Police: Tennis Umpire Killed Husband With Coffee Mug

Lois Goodman, 70, Suspected In April Death Of Husband, 80

A 70-year-old tennis umpire who was in New York City to referee U.S. Open tennis matches remained in custody in Manhattan Wednesday as she awaited extradition to California to face charges that she bludgeoned her 80-year-old husband to death with a coffee mug at their home in Woodland Hills earlier this year.

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Los Angeles Police Department homicide detectives assisted by New York Police Department officers served Lois Goodman with an arrest warrant at the Sheraton hotel in midtown Manhattan Tuesday morning, authorities said.

Goodman is accused of killing Alan Frederick Goodman, who was found dead April 17 at his home in the 2000 block of Oxnard Street in Woodland Hills, according to the Los Angeles Police Department. Los Angeles County prosecutors said the man was bludgeoned to death with a coffee mug in an attack that left ceramic chips in his head.

The suspect told police her husband must have fallen, but coroner's investigators found his injuries inconsistent with a fall, authorities said. No theory on a motive was immediately advanced.

Prosecutors filed the felony arrest warrant charging Goodman with murder on Aug. 14, according to the District Attorney's Office.

During a court appearance following her arrest, Goodman agreed Tuesday to waive extradition proceedings.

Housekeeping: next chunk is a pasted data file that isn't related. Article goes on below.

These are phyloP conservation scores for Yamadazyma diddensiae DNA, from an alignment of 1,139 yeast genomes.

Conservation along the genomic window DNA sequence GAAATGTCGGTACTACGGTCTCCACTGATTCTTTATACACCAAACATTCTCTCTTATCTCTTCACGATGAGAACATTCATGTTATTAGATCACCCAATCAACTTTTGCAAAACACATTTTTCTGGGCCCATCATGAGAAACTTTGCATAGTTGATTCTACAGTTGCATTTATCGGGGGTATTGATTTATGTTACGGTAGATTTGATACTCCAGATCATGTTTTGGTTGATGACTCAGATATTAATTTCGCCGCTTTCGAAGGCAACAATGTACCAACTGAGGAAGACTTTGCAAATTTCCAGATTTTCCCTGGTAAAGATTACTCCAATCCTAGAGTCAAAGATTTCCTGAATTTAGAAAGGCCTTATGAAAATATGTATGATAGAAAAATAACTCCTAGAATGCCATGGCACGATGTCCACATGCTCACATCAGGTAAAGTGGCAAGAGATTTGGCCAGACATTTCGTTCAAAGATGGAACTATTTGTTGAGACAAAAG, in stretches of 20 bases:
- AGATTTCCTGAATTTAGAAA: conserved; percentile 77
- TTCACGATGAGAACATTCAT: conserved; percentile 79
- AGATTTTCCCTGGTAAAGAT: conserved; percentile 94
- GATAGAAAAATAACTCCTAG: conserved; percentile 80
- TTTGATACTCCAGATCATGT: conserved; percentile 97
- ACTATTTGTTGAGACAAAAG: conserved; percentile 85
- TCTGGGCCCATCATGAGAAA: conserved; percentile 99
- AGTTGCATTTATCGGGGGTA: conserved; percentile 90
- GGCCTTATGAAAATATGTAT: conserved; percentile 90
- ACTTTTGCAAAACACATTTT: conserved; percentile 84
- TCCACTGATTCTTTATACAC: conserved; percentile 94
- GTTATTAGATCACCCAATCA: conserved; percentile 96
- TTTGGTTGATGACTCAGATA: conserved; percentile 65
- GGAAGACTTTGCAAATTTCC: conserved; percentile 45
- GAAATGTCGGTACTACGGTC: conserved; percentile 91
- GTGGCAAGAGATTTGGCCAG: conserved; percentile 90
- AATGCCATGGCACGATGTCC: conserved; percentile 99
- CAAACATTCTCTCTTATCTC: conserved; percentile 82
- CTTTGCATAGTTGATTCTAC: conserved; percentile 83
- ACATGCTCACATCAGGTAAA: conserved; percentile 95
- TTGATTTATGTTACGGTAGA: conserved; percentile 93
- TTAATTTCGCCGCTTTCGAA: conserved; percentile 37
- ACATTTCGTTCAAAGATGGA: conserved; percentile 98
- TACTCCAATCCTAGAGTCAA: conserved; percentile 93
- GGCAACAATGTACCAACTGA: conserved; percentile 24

"She wants as quickly as possible to go back to California to fight this case," her public defender, Allen Farbman, told the New York Daily News.

Neighbors at the gated townhome complex where the Goodmans resided were surprised, if not exactly shocked, to learn of the arrest, the Los Angeles Daily News reported

"She was arrested for murder? Gosh," neighbor Michael Rudchenko told the newspaper. "They suspected her, I know the police interrogated her a couple of times."

He said he went to pay his condolences to Lois Goodman on the day of Alan Goodman's death, adding: "She thanked me for coming, didn't seem at all upset."

Adaline Handler, another neighbor, told the Los Angeles Times she witnessed a police raid on the Goodman home about a month ago.

"They did a search warrant and put her out on the porch," Handler told the Times. She described the victim as a "nice little man" who suffered from diabetes.

Neighbors said Lois Goodman had her carpets cleaned after her husband's bloody death.

The Goodmans were reportedly married nearly 50 years, raised three daughters and ran an auto parts business.

According to the LAPD, officers were called to the Woodland Hills residence after Los Angeles Fire Department paramedics pronounced Alan Goodman dead.

"Officers conducting the preliminary death investigation ruled Goodman's circumstances as suspicious, because they couldn't determine if foul play was involved," according to an LAPD statement.

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